Here’s how things would unfold if Sachchida Nand Tripathi has his way.
During winter, an ISRO aircraft flying three kilometres above ground uses its flare launchers to shoot hygroscopic (water-inducing) salts at target clouds over Delhi-NCR. Updraughts—which can reach speeds of 50 metres a second in storm conditions, but average 5-8 m/s in summer months—may be absent this time of year. But here’s hoping they’re present, because these upward air currents will help disperse the salts. The salts serve as additional nuclei for precipitation to occur.
The outcome, hopes Tripathi, is that raindrops will form as a result, showering down on the national capital and bringing temporary respite from Delhi’s air pollution woes.
…if Sachchida Nand Tripathi has his way.
The atmospheric science specialist, who heads the department of civil engineering at IIT-Kanpur, is collaborating with the Central Pollution Control Board (CPCB), the India Meteorological Department (IMD), and ISRO to use cloud seeding for artificial rain and air pollution abatement in the capital. But induced rain has a chequered history. More so in India, where the science of weather modification is a knee-jerk reaction to natural calamities. Advocate cloud seeding trials for the man-made disaster of air pollution, and you’re bound to get kaleidoscopic responses from Tripathi’s fellow experts:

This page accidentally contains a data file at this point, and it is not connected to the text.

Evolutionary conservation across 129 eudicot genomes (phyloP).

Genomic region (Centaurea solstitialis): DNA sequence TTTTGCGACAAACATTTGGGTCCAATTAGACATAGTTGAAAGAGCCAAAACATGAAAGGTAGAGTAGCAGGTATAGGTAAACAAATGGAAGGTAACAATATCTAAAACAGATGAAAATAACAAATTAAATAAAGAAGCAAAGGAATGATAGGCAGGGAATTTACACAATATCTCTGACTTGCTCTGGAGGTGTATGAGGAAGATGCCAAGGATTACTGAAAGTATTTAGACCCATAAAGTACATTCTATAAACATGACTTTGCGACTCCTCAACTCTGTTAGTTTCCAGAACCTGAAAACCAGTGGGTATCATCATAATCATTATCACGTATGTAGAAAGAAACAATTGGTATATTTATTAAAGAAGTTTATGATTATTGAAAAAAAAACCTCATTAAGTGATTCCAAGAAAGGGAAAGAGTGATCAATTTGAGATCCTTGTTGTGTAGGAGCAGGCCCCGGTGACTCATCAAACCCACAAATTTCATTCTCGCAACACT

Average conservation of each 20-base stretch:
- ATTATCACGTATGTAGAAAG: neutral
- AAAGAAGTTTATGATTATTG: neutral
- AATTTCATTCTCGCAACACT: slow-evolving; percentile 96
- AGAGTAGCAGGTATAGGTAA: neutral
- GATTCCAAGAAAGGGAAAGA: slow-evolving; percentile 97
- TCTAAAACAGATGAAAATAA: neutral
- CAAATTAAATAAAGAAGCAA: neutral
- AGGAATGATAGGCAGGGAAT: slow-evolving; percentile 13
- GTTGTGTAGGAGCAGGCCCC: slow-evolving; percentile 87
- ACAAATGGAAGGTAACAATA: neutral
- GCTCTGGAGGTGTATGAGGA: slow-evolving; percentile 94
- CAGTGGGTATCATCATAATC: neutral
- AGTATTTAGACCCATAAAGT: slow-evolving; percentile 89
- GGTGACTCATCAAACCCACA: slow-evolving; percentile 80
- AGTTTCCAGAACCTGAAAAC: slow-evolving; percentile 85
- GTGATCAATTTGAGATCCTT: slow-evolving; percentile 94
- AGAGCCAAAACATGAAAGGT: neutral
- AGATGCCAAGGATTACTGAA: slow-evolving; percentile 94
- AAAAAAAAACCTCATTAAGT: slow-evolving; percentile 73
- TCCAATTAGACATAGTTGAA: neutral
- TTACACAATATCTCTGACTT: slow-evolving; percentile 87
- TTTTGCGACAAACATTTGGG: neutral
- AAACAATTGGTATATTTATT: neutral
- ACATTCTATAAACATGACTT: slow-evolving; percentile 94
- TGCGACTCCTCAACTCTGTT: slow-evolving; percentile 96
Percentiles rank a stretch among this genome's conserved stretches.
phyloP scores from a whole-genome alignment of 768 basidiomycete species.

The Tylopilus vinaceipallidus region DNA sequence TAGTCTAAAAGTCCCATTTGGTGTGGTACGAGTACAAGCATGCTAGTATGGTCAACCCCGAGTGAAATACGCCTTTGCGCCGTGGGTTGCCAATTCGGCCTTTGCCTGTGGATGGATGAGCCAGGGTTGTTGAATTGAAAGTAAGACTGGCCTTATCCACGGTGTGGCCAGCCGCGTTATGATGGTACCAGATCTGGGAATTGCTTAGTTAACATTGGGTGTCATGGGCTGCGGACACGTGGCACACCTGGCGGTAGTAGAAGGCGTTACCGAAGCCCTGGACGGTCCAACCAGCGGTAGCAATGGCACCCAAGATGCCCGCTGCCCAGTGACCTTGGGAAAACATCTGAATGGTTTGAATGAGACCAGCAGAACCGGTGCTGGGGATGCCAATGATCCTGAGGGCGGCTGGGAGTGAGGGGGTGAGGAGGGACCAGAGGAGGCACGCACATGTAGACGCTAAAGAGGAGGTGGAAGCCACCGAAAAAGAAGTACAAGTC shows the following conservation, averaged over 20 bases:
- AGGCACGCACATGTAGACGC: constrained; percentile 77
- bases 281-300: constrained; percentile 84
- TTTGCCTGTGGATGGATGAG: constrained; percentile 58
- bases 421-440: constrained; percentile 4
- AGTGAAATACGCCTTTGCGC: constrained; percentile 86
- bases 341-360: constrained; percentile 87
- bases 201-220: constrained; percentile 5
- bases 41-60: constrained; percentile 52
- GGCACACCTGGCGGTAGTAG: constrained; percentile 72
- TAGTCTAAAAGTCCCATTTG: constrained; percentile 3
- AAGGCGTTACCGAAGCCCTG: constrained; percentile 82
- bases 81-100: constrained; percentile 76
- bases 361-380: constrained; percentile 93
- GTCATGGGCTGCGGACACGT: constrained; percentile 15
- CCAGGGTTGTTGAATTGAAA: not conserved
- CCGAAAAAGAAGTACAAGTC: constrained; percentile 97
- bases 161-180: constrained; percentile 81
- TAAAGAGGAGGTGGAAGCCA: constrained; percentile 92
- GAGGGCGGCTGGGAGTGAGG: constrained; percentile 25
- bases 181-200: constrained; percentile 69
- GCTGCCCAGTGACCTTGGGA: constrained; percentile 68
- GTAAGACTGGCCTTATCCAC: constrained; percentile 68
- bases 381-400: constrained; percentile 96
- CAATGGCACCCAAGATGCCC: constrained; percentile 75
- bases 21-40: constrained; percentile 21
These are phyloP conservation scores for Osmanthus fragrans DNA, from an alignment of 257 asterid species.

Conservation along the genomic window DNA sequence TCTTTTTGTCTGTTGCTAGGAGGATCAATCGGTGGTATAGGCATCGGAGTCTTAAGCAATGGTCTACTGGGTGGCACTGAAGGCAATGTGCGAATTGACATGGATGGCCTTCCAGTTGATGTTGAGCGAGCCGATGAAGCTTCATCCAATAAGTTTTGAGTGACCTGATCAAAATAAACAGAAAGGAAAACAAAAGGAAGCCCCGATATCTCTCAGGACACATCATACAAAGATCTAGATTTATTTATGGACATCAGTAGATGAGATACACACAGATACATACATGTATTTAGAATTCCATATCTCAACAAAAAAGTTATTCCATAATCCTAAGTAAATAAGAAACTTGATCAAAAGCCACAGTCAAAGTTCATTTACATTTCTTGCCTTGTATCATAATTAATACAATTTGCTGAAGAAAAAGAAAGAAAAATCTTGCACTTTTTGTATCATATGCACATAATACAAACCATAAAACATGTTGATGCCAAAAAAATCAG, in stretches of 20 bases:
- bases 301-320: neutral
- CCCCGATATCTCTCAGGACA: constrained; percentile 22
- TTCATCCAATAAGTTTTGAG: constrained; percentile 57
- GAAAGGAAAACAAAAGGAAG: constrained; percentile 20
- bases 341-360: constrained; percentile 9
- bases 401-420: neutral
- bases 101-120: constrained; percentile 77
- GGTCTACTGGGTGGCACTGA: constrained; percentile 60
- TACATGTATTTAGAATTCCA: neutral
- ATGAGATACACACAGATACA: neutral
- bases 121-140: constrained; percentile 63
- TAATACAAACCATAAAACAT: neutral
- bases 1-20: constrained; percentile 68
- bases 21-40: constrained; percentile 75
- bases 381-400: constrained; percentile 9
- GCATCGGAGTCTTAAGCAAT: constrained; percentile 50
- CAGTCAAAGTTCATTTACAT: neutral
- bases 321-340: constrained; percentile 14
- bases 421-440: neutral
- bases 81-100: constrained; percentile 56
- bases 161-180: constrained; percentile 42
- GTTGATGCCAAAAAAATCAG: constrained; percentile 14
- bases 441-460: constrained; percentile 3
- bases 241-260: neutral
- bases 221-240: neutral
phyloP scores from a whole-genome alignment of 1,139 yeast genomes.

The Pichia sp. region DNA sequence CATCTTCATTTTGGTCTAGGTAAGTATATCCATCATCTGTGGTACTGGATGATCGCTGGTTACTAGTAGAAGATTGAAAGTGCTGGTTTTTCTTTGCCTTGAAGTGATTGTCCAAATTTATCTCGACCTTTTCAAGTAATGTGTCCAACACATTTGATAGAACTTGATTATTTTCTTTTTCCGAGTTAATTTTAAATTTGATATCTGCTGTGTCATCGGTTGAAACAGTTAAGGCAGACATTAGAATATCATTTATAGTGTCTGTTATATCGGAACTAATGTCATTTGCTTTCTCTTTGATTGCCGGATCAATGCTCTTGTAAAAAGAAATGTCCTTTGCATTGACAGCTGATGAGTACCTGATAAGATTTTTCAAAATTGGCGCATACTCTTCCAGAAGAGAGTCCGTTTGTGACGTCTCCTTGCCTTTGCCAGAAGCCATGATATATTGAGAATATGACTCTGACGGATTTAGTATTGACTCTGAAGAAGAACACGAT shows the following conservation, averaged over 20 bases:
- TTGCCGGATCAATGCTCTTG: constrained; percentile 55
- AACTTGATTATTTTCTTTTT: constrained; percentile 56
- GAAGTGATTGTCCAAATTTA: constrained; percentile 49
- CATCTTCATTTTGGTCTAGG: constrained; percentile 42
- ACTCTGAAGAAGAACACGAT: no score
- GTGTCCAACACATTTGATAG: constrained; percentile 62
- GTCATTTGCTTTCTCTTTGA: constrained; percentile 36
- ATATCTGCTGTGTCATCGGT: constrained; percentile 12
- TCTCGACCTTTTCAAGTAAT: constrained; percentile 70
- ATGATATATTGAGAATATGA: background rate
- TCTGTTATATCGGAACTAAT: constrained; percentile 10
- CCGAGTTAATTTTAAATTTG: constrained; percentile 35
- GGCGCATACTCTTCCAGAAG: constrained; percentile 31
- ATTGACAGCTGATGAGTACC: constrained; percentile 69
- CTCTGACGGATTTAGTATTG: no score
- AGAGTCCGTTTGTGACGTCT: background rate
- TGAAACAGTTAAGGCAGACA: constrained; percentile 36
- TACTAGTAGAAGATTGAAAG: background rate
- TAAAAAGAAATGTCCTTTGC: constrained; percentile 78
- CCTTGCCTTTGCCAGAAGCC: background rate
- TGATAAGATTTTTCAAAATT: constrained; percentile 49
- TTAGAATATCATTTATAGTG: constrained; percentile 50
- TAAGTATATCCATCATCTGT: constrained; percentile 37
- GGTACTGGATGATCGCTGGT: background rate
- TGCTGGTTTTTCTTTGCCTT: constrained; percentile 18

“Preposterous.” — BN Goswami, former director, Indian Institute of Tropical Meteorology (IITM)
“Needs further investigation to say anything.” —Thara Prabhakaran, project director of IITM’s Cloud Aerosol Interaction and Precipitation Enhancement Experiment (CAIPEEX)
“Hygroscopic seeding requires warm, tropical cumulus clouds, which don’t form in winter in the northwestern states. How will this be possible?” — RR Kelkar, former director general, IMD
“I’m not saying don’t try. But cloud seeding itself needs further substantiation.” —Saurabh Bhardwaj, earth science and climate change division, TERI (The Energy and Resources Institute)